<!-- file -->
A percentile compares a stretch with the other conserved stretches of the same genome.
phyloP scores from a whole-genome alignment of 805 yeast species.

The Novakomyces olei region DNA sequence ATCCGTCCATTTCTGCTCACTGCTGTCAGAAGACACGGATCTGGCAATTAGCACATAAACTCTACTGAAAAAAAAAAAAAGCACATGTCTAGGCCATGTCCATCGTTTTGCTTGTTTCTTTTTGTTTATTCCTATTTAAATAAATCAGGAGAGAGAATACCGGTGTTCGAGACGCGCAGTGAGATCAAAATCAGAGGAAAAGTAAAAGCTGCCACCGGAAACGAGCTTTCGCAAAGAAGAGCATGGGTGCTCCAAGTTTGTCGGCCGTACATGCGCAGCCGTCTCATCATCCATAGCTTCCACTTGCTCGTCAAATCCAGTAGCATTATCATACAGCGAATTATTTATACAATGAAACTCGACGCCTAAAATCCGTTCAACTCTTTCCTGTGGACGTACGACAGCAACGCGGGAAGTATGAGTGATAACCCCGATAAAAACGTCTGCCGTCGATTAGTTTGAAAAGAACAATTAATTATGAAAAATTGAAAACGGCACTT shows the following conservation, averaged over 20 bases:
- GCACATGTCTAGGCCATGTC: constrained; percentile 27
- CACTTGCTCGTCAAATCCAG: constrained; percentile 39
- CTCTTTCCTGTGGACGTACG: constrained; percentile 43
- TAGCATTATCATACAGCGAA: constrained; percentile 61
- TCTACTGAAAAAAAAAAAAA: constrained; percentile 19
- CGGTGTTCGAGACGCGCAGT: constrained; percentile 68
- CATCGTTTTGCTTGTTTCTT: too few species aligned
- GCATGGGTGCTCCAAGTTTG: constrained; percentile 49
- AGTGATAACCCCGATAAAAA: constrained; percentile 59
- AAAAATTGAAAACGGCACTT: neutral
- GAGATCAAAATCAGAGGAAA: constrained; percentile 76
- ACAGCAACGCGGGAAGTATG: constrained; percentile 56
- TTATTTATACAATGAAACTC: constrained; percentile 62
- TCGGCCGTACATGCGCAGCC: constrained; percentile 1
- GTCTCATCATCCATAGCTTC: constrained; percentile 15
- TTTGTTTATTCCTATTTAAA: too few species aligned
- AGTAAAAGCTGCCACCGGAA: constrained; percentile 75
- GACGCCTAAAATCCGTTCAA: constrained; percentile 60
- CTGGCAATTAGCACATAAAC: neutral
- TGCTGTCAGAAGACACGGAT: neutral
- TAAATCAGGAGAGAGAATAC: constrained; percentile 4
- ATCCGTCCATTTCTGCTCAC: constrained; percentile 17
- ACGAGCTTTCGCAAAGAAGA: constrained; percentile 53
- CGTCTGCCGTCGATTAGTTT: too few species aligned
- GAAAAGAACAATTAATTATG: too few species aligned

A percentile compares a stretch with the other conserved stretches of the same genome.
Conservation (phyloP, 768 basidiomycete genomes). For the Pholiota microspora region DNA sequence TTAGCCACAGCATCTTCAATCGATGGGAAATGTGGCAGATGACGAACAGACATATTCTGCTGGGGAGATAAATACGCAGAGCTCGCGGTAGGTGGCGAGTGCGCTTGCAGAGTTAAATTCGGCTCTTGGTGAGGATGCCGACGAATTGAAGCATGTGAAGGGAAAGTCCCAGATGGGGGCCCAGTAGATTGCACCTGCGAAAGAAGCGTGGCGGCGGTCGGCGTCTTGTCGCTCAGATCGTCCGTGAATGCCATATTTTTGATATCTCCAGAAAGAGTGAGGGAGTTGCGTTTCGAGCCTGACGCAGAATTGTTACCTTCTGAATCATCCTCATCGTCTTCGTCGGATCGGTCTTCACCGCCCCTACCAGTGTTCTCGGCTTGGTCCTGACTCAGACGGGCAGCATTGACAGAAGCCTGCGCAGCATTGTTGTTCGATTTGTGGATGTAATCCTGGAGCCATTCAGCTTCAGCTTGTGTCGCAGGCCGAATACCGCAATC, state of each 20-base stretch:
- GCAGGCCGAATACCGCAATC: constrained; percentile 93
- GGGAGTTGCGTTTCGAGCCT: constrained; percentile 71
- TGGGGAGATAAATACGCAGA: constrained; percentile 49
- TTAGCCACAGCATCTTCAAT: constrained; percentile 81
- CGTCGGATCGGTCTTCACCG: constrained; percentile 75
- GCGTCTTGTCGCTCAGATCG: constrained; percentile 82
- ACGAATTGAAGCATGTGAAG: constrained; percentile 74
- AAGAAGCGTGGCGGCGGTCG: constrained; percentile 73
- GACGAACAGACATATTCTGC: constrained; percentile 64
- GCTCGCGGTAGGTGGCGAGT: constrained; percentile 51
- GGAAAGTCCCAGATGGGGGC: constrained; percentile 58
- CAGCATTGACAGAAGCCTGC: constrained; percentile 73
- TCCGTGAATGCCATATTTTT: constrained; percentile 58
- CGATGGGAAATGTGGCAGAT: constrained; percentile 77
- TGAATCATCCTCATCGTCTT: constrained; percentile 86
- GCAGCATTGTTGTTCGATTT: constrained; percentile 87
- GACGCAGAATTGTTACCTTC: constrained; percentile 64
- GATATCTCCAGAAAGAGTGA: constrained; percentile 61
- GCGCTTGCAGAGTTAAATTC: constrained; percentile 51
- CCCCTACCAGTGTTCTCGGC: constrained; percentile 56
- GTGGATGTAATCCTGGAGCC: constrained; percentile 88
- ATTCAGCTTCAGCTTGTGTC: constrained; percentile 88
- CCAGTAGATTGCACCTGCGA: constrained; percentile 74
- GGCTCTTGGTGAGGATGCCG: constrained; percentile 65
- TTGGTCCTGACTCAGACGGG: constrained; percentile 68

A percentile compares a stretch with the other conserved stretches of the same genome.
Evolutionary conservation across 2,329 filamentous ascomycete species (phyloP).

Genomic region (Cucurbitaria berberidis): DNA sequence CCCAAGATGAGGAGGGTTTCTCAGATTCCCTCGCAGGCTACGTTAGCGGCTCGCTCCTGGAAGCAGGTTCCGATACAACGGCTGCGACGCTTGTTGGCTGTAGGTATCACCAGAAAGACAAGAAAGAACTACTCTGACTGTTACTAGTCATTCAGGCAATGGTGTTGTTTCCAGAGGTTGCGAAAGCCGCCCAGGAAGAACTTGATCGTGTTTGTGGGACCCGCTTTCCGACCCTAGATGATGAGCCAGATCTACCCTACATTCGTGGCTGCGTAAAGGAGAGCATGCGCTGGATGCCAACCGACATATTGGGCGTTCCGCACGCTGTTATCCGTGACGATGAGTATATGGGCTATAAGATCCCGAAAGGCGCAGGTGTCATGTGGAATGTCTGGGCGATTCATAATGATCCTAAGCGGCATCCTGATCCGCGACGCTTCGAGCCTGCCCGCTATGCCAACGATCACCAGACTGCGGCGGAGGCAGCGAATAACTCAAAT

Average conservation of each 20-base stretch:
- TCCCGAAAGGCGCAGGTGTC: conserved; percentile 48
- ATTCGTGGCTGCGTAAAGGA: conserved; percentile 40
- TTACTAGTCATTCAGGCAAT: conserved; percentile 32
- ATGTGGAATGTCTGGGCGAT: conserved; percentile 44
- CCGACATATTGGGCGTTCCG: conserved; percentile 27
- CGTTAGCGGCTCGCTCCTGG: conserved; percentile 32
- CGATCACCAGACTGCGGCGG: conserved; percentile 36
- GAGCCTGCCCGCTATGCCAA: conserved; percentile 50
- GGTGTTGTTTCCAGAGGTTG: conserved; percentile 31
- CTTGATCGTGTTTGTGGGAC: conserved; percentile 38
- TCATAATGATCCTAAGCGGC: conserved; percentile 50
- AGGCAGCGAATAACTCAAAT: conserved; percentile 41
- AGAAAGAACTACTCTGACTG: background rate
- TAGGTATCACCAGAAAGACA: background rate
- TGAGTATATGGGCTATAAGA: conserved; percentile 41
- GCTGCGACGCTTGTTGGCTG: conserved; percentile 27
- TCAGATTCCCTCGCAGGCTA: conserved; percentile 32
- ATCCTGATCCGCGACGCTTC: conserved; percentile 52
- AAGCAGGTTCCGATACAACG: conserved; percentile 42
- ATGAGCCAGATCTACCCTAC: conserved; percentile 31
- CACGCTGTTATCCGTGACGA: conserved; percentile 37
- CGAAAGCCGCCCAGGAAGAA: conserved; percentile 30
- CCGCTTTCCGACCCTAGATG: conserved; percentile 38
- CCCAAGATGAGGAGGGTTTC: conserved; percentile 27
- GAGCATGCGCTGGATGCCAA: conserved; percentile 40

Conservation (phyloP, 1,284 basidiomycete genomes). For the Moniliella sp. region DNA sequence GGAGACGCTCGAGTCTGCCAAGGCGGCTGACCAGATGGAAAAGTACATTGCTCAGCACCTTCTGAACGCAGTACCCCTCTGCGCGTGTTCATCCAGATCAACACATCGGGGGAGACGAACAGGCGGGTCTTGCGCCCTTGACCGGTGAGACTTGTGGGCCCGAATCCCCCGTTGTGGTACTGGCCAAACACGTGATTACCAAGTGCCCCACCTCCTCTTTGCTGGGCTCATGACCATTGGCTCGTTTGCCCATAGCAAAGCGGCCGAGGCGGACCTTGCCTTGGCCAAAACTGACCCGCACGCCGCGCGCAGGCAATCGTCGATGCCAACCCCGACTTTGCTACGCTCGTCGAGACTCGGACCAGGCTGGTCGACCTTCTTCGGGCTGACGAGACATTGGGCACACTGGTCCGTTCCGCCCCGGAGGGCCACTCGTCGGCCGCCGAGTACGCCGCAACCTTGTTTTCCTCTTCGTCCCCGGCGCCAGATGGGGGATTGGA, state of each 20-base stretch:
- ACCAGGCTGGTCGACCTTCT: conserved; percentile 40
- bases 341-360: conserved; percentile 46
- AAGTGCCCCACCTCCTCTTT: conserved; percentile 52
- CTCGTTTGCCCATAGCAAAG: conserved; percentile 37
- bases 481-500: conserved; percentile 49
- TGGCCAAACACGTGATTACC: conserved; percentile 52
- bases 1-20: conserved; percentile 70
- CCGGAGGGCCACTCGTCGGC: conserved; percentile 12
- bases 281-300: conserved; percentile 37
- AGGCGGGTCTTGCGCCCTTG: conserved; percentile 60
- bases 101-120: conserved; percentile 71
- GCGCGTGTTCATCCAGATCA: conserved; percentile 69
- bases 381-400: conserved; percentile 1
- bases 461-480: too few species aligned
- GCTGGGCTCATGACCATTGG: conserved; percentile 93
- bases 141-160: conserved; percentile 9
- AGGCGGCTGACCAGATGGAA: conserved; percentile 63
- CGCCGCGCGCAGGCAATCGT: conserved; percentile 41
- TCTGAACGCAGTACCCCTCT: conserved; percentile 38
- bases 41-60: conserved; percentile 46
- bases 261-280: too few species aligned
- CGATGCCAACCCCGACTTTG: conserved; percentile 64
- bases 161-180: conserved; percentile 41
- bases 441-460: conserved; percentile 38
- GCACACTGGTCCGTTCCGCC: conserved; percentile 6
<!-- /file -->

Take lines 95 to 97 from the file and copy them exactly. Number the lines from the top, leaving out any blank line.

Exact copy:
- AGGCGGGTCTTGCGCCCTTG: conserved; percentile 60
- bases 101-120: conserved; percentile 71
- GCGCGTGTTCATCCAGATCA: conserved; percentile 69